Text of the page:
Ronnie Lawrence has been living with a sour taste in his mouth since the end of July, when he was forced out of his sophomore appearance inside the UFC Octagon at the 11th hour after medical issues arose during his weight cut.
“That was super-tough,” said Lawrence, who finally returns to action this weekend at UFC 271 against local bantamweight Mana Martinez. “I didn’t have the platform to reach enough fans to explain what happened — it was just ‘Ronnie Lawrence didn’t make it to the scale’ and that looks bad.
“I didn’t do anything different, I wasn’t slacking, and I’m not that big of a bantamweight,” added the Tennessee native, whose body cramped up as he climbed out of the bathtub, resulting in a trip to the hospital, several IVs, and one scuttled fight. “I was on track to make weight easy — my body just failed that time.”
A bout with COVID followed soon after, and while he hoped to return in December, a matchup never materialized, resulting in Lawrence heading into this weekend’s contest coming off almost a year on the sidelines.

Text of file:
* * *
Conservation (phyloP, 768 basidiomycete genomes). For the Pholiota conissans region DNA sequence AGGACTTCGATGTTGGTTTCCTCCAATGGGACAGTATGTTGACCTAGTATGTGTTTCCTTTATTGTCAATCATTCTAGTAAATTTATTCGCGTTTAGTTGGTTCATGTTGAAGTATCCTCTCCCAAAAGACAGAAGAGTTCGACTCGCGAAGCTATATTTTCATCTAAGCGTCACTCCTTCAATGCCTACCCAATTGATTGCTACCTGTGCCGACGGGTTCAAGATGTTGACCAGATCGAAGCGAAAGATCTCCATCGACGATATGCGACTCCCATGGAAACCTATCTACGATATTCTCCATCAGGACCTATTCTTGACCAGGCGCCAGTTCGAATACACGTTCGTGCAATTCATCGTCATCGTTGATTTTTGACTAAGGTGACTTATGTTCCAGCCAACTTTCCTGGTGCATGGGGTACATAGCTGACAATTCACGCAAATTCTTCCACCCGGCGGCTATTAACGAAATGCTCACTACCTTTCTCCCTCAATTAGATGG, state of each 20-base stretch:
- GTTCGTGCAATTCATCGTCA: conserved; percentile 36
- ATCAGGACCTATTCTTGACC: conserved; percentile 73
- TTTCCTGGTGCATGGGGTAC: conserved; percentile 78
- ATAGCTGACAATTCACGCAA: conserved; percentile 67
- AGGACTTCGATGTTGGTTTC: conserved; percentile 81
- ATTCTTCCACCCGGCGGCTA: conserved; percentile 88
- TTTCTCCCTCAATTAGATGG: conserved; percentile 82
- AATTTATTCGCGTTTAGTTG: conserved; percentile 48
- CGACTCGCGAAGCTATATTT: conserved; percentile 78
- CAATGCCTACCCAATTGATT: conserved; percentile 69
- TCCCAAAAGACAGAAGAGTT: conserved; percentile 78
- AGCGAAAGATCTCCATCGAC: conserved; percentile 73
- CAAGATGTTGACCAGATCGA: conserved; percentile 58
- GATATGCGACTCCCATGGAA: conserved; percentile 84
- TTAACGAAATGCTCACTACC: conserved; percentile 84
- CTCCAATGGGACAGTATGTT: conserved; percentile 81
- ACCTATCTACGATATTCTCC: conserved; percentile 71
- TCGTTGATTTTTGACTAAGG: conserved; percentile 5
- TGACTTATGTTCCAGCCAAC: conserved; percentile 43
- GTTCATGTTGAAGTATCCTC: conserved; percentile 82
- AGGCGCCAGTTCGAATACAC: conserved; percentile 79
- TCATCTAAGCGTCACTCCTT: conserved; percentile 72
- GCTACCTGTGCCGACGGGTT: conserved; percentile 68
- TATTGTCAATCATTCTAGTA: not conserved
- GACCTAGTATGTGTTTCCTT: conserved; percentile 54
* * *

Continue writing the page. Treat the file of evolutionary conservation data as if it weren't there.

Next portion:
“I was really hoping I wouldn’t have to wait a year,” he said with a laugh. “My goal was three fights last year and I was on schedule for trying to squeeze three in because I would have fought in July, stayed healthy, and tried to fight in December, but after catching COVID and all that, I’m definitely ready to get out there.
“I hate when I don’t fight for over a year because it’s almost like the nerves are almost brand new when you’re about to walk out. When you fight a couple times a year, it’s not as bad. I don’t really understand why, but that seems to be the case.”
Lawrence speaks from experience.
After suffering the first loss of his career to current UFC lightweight Steve Garcia, he went more than two years before returning to action. He registered two victories in four months to get things moving in the right direction again, but then went nearly 16 months before stepping into the cage opposite Jose Johnson on Season 4 of Dana White’s Contender Series.
That victory brought a UFC contract and led to his debut third-round stoppage win over Vince Cachero last February, and now here he is, finally readying to make the walk for the second time for the second time.